Teddy Boy style

The Teddy boys of the 1950s. ‘Teddy’ because their style of dress reflected the fashions of the Edwardian era. They constituted the first and most sartorially conscious of the youth cultures that emerged in Britain after the Second World War. They pre-dated mods and rockers and hippies. They pre-dated rock’n’roll, but latched on to it as the music of rebellion and youth.

Once I had discovered rock’n’roll it was only a matter of time before I came across pictorial evidence of the young men and women who had jived to the music when I was still too young to go to school. In grainy monochrome they looked cool and cocky. And I maintain that there is no way to be better dressed than in a drape jacket, drainpipes, winklepickers and a bootlace tie.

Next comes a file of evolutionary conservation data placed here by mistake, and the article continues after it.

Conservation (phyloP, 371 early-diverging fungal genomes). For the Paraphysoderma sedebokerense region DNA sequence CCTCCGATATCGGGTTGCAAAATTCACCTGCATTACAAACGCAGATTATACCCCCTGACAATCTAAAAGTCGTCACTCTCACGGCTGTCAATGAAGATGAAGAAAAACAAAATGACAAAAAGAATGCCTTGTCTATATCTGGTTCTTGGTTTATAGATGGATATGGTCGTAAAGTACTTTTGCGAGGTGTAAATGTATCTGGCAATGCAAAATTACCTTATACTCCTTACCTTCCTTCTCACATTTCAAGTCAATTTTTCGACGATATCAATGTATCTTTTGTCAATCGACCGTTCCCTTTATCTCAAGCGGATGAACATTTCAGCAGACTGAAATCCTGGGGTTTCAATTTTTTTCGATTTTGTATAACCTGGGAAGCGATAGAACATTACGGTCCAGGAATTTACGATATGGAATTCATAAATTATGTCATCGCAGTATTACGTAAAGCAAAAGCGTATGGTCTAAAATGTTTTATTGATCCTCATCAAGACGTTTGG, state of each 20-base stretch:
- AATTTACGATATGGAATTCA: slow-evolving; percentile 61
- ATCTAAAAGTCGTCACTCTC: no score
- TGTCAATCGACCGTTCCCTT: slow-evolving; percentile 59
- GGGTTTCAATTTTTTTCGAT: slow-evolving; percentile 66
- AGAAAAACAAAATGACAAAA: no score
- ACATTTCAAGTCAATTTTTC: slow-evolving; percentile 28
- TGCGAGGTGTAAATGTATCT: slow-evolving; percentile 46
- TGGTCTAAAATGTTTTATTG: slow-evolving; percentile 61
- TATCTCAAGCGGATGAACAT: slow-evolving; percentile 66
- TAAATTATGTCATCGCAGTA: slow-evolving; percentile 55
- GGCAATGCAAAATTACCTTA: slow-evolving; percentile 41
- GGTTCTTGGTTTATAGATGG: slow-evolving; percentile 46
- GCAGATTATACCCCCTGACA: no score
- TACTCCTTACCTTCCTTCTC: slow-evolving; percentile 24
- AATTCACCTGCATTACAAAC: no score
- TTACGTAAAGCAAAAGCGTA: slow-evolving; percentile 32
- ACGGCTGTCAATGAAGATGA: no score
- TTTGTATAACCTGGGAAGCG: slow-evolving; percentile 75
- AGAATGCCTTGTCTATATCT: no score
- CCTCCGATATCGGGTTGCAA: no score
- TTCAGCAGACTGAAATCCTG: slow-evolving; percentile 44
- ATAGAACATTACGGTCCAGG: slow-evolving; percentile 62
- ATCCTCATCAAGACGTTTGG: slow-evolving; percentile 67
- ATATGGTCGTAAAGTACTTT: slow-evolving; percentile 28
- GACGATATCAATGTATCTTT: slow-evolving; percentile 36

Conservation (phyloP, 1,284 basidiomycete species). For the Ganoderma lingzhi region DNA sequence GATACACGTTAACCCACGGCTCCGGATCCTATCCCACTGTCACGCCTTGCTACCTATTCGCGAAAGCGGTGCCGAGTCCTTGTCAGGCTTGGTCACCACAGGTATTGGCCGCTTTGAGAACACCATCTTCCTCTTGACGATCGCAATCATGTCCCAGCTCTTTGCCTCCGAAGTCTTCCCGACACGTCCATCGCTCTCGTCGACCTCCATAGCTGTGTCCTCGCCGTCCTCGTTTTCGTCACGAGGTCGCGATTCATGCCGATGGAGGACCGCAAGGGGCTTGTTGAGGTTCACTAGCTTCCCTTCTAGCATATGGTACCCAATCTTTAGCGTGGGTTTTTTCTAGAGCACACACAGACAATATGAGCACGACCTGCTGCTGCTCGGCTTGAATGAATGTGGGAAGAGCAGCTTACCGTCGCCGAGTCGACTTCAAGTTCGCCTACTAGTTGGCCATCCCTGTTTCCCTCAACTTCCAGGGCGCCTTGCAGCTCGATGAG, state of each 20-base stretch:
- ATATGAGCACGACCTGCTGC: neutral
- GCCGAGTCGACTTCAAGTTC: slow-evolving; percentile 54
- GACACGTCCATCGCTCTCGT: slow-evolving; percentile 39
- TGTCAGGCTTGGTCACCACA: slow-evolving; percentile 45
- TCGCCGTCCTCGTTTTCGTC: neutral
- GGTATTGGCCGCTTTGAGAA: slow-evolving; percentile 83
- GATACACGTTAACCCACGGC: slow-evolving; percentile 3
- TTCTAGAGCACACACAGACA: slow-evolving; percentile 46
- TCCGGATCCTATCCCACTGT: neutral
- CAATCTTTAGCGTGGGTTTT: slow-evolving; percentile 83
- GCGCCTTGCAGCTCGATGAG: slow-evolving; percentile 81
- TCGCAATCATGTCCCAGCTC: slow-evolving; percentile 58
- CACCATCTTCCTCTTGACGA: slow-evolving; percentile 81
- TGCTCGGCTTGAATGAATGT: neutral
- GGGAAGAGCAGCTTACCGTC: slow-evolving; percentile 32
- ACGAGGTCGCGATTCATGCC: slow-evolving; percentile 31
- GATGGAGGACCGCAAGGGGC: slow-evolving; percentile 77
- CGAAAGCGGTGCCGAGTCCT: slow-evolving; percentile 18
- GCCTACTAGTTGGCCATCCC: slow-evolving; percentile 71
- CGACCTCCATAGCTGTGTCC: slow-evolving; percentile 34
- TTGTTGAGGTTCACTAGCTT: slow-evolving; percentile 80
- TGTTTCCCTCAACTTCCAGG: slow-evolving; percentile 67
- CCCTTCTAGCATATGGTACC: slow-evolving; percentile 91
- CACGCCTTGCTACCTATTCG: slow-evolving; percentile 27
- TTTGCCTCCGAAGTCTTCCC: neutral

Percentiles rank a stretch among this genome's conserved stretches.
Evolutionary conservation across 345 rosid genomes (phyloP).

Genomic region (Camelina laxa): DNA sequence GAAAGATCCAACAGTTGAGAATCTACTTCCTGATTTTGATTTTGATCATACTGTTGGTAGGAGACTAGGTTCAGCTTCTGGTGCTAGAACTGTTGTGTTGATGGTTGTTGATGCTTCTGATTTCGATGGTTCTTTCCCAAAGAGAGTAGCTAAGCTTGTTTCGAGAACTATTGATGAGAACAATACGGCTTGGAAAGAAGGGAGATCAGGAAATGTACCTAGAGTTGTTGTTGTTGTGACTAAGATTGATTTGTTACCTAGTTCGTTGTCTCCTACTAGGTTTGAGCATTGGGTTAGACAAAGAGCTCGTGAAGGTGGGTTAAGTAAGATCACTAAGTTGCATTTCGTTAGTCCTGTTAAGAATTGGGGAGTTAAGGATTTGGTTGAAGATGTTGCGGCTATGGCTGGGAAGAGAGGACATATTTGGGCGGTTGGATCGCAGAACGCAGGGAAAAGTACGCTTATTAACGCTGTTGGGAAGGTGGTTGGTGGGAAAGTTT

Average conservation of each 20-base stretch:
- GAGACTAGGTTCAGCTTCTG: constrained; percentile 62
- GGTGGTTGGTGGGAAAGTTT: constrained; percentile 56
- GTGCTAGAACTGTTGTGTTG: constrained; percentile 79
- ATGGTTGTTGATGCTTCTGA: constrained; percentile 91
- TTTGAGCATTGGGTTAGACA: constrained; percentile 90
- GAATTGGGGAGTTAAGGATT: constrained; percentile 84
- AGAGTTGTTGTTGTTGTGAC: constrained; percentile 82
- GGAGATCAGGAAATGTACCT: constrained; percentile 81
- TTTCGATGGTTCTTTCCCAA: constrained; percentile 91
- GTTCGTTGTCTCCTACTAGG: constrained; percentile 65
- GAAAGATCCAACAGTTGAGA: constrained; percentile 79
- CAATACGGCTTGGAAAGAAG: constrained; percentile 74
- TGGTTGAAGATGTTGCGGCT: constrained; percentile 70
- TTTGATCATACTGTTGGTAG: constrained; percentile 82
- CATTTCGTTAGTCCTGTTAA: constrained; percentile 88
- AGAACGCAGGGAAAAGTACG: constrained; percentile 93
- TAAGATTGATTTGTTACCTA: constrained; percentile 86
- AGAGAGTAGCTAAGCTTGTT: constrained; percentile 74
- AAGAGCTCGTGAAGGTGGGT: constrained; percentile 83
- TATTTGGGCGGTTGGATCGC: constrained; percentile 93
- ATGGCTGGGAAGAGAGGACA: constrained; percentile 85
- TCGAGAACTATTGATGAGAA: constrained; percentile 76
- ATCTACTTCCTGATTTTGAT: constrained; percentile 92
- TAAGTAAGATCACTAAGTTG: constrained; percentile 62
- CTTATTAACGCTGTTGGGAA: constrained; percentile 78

The photographs? A bunch of lads; John Lennon in Hamburg; Ringo, often referred to as the coolest Beatle, in the film That’ll Be The Day; Tony Curtis, film star, who gave his name to the hairstyle known as the Tony Curtis, subsequently sported by Elvis Presley and millions more.


The only way to deal with an unfree world is to become so free that your very existence is an act of rebellion.